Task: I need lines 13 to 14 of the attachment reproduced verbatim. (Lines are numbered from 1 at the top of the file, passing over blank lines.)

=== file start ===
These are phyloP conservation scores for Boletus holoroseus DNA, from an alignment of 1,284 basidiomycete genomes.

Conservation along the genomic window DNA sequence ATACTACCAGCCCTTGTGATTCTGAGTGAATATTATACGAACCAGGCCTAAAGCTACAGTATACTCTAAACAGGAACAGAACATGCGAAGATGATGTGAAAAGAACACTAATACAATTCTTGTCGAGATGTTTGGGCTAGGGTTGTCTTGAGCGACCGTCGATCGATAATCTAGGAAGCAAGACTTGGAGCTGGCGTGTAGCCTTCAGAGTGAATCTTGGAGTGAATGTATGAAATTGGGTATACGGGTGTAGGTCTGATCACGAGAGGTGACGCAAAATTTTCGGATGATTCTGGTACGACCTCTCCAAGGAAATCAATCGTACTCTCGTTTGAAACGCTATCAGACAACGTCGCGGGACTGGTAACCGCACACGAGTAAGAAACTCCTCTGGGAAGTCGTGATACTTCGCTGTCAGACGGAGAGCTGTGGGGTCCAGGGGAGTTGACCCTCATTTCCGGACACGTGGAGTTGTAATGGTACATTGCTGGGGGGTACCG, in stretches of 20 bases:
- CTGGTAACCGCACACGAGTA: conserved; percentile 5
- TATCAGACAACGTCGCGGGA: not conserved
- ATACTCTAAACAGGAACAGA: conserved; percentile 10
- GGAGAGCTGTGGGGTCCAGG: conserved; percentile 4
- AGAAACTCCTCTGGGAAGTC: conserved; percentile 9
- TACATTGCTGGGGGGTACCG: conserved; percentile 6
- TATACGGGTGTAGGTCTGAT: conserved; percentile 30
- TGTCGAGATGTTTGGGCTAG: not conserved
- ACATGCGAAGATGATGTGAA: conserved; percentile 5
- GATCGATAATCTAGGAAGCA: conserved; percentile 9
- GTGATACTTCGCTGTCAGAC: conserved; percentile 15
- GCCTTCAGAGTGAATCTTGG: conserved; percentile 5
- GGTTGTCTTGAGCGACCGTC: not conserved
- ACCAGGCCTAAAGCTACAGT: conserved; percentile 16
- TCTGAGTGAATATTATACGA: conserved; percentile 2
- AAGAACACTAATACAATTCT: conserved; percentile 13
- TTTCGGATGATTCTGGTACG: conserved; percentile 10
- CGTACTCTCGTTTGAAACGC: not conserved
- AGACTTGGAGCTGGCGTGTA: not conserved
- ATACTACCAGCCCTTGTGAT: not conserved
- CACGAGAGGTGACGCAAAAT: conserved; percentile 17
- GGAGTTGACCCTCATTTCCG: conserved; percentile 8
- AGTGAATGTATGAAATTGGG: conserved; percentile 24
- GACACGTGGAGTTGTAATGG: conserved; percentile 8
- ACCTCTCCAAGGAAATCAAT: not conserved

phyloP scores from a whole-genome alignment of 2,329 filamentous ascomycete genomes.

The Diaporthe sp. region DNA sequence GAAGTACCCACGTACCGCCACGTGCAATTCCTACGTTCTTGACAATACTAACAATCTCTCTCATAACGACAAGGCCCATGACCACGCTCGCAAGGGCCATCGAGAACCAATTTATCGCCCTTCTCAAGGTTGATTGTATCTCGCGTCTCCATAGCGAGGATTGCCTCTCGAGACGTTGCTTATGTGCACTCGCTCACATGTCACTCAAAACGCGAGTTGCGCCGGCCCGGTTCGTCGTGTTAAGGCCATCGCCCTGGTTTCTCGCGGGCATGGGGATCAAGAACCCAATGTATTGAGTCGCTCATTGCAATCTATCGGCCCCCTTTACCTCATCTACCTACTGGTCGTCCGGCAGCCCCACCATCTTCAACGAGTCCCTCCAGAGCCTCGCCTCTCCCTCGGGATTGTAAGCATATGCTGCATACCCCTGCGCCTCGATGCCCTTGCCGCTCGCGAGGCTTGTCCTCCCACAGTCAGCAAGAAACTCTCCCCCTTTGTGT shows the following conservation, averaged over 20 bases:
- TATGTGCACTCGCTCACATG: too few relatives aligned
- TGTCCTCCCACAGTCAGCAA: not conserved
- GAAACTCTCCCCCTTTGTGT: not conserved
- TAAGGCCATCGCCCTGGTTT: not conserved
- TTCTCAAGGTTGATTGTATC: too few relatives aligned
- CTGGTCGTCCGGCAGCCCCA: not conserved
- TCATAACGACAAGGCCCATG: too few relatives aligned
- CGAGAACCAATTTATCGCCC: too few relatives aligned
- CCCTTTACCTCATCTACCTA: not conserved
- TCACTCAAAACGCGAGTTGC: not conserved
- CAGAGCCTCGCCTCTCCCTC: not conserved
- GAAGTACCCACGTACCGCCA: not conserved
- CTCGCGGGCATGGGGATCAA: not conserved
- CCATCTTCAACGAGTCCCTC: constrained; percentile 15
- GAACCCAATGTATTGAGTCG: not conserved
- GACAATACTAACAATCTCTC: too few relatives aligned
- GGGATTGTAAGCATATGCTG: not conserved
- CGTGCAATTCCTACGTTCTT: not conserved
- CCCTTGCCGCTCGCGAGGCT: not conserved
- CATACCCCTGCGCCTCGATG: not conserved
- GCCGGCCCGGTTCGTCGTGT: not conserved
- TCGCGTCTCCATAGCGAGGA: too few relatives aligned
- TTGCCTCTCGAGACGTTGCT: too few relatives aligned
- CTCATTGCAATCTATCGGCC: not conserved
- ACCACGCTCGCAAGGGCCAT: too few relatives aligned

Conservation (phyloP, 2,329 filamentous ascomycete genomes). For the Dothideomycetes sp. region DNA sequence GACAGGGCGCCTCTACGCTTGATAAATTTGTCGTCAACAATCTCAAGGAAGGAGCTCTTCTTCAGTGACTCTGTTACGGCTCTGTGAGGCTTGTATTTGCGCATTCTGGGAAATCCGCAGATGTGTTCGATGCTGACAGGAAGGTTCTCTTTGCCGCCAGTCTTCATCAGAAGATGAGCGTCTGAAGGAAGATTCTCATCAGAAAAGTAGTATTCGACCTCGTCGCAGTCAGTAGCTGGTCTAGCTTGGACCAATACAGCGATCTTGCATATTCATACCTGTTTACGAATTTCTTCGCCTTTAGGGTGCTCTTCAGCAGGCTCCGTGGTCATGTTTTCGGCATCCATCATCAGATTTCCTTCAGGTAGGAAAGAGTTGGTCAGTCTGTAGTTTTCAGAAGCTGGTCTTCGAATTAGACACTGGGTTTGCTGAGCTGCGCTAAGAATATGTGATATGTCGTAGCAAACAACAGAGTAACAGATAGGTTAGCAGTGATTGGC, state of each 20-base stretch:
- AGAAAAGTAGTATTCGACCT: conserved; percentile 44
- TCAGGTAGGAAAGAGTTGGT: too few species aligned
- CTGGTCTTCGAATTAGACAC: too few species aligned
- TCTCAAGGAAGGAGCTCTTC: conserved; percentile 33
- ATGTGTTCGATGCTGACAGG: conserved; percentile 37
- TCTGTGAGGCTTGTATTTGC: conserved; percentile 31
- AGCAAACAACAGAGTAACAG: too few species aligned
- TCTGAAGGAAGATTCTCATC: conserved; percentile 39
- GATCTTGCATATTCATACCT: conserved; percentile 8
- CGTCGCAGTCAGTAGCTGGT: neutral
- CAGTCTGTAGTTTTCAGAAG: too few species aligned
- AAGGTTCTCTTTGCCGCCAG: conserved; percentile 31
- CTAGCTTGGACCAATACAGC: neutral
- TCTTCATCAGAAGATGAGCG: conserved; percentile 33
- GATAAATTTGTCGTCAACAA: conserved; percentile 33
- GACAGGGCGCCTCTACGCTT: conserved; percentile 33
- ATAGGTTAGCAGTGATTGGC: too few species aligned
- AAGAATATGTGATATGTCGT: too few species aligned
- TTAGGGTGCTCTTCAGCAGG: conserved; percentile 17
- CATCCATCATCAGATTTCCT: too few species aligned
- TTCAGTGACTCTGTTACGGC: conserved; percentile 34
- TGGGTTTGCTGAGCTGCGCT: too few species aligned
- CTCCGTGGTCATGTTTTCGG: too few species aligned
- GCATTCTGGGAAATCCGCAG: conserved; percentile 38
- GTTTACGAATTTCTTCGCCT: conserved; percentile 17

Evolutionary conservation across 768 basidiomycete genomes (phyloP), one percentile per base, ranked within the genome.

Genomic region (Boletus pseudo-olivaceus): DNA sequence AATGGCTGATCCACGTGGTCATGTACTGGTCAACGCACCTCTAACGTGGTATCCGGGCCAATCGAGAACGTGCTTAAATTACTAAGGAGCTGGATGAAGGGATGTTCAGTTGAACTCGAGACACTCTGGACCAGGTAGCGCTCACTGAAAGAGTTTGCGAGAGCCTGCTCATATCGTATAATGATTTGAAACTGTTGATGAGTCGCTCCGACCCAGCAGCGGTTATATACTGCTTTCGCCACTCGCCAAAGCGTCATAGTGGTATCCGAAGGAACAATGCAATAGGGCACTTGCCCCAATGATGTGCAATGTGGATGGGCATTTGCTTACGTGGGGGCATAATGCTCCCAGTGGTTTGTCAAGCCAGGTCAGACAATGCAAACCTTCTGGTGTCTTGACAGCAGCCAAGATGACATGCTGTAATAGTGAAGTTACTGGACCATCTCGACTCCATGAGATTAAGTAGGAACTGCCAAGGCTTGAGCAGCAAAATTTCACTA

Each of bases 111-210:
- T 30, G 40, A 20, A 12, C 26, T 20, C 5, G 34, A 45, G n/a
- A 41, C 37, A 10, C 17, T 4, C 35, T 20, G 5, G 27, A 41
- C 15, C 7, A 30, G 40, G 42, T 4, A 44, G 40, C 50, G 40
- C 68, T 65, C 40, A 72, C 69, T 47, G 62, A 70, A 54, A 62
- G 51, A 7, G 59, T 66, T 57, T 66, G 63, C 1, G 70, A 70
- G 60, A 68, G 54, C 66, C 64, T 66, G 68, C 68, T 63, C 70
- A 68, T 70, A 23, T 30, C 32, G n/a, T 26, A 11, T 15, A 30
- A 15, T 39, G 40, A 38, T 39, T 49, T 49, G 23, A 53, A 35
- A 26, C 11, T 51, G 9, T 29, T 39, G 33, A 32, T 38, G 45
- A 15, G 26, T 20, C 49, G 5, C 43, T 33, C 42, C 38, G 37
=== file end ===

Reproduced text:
- GTGATACTTCGCTGTCAGAC: conserved; percentile 15
- GCCTTCAGAGTGAATCTTGG: conserved; percentile 5